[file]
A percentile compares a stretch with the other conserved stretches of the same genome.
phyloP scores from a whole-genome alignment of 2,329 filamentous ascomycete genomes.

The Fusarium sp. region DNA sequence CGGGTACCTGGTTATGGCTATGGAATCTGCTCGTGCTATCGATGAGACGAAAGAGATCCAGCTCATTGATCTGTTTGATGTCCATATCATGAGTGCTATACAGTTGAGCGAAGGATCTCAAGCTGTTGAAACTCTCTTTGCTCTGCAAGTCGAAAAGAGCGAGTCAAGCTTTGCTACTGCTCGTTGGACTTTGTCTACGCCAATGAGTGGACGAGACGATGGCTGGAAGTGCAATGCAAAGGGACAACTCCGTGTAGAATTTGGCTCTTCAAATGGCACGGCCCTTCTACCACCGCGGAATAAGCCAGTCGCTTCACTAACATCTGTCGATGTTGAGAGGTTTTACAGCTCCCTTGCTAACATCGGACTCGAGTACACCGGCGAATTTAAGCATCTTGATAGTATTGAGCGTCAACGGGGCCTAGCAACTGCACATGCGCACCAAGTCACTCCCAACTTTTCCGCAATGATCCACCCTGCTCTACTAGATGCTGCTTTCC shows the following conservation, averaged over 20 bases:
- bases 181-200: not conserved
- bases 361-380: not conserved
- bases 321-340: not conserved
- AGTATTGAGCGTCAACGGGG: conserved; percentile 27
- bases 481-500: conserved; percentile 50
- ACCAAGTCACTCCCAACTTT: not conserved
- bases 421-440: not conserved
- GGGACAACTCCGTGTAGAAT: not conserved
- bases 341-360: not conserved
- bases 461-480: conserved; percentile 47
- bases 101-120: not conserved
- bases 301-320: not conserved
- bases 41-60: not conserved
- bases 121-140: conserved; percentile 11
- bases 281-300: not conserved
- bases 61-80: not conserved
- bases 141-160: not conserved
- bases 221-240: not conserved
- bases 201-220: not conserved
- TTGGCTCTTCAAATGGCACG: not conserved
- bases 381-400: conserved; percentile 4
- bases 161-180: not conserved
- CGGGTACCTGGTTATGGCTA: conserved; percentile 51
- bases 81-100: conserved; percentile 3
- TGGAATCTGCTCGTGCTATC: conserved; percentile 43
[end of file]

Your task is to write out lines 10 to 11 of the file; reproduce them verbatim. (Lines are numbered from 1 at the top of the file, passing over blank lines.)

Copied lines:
- bases 421-440: not conserved
- GGGACAACTCCGTGTAGAAT: not conserved